Publication of "Bulletins" on electric railway topics is an important facet of CERA. This book is the 133rd in that numbered series. CERA also holds meetings in Chicago about ten times annually, each devoted to some aspect of electric railroading.
Occasional inspection trips provide an opportunity to view the inner workings of electric railways. All CERA activities are open to the general public as well as members.
ON THE BACK COVER:
The Houston North Shore Railway, opened in June 1927, occupies the position of being the last new interurban railway built in the United States. Promoted and built by Harry K Johnson, who had previously built six other electric lines, the Houston North Shore was taken over by the Missouri Pacific Railroad just before it was opened to traffic. Its route of 33 miles linked Goose Creek, Texas, now a part of Baytown, to the important Houston rail center. Built with the idea of servicing the passenger and agricultural needs of the area and most importantly the industrial needs of the large Humble Oil refinery in Baytown, it quickly became a highly profitable source of freight revenues for that major railroad system.
Missouri Pacific continued to operate the interurban passenger service first with electric railway cars, later with a partial replacement with autorailers and finally with unique railbuses, for a total of 34 years. The railroad offered this passenger service mostly at a loss in the interest of keeping its largest freight customer, Humble Oil, happy. The Houston North Shore, now expanded and absorbed by the Union Pacific Railroad, continues today as a busy part of the national rail network. Of the thousands of miles of electric interurban route constructed and later abandoned in this country, the Houston North Shore survives today as an example of an ultimately successful interurban project.
The Houston North Shore story was written from the personal observations of the authors, Charles Robinson and Paul DeVerter, who grew up in Baytown as well as their interviews with long time employees of the line. It includes the authors' many photographs as well as those from others. And secondly and perhaps more importantly, the facts were gathered from a most astounding discovery of both a substantial portion of the Missouri Pacific Railroad's records of the Houston North Shore and Harry K. Johnson's personal scrapbook of the events in building the line.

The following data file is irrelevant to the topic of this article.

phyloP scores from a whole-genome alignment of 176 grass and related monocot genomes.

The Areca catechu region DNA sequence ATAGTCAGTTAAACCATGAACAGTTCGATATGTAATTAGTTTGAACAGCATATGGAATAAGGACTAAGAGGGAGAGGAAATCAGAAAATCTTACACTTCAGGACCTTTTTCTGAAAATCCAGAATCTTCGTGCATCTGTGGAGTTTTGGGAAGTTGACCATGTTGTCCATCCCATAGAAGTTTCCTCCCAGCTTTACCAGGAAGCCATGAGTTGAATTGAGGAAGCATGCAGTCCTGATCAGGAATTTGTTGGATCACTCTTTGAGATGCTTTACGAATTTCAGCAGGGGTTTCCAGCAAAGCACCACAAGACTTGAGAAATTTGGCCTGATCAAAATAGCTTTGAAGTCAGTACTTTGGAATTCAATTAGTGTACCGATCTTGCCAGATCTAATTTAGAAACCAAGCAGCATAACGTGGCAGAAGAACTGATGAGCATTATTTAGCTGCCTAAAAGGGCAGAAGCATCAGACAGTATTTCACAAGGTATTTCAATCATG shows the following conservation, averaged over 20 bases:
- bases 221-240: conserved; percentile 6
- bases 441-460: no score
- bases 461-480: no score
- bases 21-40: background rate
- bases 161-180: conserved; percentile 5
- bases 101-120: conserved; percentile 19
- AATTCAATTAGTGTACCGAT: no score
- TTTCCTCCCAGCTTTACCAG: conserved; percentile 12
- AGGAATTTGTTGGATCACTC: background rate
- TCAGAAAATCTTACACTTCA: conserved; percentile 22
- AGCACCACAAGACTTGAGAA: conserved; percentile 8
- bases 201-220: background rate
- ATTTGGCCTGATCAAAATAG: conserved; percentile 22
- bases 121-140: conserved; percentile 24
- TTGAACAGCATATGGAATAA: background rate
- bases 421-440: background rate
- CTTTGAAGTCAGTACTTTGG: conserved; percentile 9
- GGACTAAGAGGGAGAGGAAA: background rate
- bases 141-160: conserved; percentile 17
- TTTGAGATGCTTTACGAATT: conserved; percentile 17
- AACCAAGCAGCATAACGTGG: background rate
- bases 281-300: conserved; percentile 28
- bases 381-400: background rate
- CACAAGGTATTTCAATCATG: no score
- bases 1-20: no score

This book about the interurban days is 164 pages long with 217 photographs that cover the array of rolling stock appearing on the line plus other scenes, 16 maps including track layouts, 6 drawings of the rolling stock, and a roster of equipment. This is a rare view of the internal workings of a railroad company dealing with the problems of conducting an interurban service.
All pictures are of the actual item.  If this is a railroad item, this material is obsolete and no longer in use by the railroad.  Please email with questions. Publishers of Train Shed Cyclopedias and Stephans Railroad Directories. Large inventory of railroad books and magazines. Thank you for buying from us.